Scientists discover how iron levels and a faulty gene cause bowel cancer
Thursday, August 09, 2012
Bowel Cancer UK statement in relation to 'Scientists discover
how iron levels and a fauly gene cause bowel cancer.'
Deborah Alsina, CEO, Bowel Cancer UK said: "This is an exciting
development and could be real breakthrough for helping to reduce
the incidence of bowel cancer. Whilst research needs to be
carried out about how the amount of iron in a person's bowel can be
reduced, it does appear to provide further evidence of just how
important it is for people to have a balanced diet and to keep
their intake of red and processed meat down. We will follow
treatment developments with interest and look forward to further
trials as this could have a real bearing on the prevention of bowel
cancer in the future."
Cancer Research UK press release
SCIENTISTS DISCOVER HOW IRON LEVELS AND A FAULTY GENE CAUSE
HIGH LEVELS of iron could raise the risk of bowel cancer by
switching on a key pathway in people with faults in a critical
anti-cancer gene, according to a study published in Cell Reports*
Cancer Research UK scientists, based at the University of
Birmingham and the Beatson Institute for Cancer Research in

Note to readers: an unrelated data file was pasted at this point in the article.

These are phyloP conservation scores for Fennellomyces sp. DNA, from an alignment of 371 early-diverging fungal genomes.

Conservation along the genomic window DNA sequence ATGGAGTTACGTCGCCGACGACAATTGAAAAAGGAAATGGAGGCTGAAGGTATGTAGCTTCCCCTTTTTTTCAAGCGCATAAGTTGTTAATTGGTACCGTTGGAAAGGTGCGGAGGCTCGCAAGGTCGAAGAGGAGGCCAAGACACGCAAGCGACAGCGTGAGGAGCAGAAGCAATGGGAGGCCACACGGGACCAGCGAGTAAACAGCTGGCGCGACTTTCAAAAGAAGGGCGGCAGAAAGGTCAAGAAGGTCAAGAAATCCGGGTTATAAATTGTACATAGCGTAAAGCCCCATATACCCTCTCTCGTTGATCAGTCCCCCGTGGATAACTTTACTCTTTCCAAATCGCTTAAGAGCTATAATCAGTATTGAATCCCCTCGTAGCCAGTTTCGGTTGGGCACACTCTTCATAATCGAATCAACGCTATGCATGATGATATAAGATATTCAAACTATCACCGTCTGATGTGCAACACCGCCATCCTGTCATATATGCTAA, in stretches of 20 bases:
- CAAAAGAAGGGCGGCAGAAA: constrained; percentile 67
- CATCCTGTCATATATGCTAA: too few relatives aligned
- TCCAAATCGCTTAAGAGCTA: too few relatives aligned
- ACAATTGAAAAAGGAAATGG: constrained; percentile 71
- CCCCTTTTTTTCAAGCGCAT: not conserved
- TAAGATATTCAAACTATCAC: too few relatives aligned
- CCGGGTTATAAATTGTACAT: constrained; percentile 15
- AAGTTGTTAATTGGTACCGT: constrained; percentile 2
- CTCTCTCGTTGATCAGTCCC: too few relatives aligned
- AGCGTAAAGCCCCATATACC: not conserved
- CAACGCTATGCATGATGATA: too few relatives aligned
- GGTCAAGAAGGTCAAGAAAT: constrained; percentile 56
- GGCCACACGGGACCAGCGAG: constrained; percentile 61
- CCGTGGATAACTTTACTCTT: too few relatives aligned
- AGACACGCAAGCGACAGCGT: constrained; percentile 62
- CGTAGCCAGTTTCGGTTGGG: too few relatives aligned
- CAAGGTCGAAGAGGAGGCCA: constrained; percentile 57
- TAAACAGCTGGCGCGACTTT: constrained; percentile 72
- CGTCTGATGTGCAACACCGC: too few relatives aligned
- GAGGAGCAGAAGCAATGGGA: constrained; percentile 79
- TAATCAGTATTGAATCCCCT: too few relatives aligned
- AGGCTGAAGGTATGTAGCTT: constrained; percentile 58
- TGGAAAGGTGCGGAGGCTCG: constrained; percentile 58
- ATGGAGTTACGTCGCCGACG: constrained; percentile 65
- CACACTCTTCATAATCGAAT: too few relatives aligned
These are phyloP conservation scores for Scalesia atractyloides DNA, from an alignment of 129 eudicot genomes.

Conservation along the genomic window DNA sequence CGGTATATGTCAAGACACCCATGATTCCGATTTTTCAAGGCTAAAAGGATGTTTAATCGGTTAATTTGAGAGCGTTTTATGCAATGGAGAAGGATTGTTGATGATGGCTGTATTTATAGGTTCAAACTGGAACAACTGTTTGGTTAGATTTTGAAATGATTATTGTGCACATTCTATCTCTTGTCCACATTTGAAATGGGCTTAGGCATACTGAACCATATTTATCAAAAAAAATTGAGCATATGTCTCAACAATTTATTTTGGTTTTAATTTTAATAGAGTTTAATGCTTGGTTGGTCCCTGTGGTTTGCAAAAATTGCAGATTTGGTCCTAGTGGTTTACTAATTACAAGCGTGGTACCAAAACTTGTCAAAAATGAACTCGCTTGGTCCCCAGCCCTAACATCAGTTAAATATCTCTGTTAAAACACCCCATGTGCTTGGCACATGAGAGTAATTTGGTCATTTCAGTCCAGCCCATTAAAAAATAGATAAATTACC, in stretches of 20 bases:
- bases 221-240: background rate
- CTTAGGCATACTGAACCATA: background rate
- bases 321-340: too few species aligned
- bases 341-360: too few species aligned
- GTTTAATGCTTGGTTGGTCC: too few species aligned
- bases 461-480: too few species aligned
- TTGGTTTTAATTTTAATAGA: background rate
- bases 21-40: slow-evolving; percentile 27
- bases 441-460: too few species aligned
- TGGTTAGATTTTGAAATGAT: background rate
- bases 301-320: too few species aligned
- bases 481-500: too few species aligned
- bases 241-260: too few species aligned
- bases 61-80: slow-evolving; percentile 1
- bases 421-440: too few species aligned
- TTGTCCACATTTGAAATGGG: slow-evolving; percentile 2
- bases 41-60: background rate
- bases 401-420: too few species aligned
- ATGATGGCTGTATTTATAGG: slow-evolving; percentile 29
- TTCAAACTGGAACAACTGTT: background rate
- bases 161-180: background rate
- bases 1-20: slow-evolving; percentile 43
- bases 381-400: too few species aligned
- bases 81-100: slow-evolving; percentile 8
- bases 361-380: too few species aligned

Glasgow, found bowel cancers were two to three times more likely to
develop in mice with a faulty APC gene that were fed high amounts
of iron compared to mice who still had a working APC gene.
In contrast, mice with a faulty APC gene fed a diet low in iron
did not develop bowel cancer at all.
The study could also explain why foods such as red meat, which
have high levels of iron, are linked to an increased risk of bowel
When the APC gene is deleted, two proteins are switched on that
cause iron to build up in bowel cells. When this happens, a key
cancer signalling pathway called wnt is switched on, causing cells
to grow out of control.
In mice fed a diet with no iron, cells with a faulty APC gene
were killed and bowel cancers did not develop.
Mice with a fully functioning APC gene did not develop bowel
cancers, even when fed a diet high in iron. In these bowel cells,
the iron accumulation proteins are turned off and wnt signalling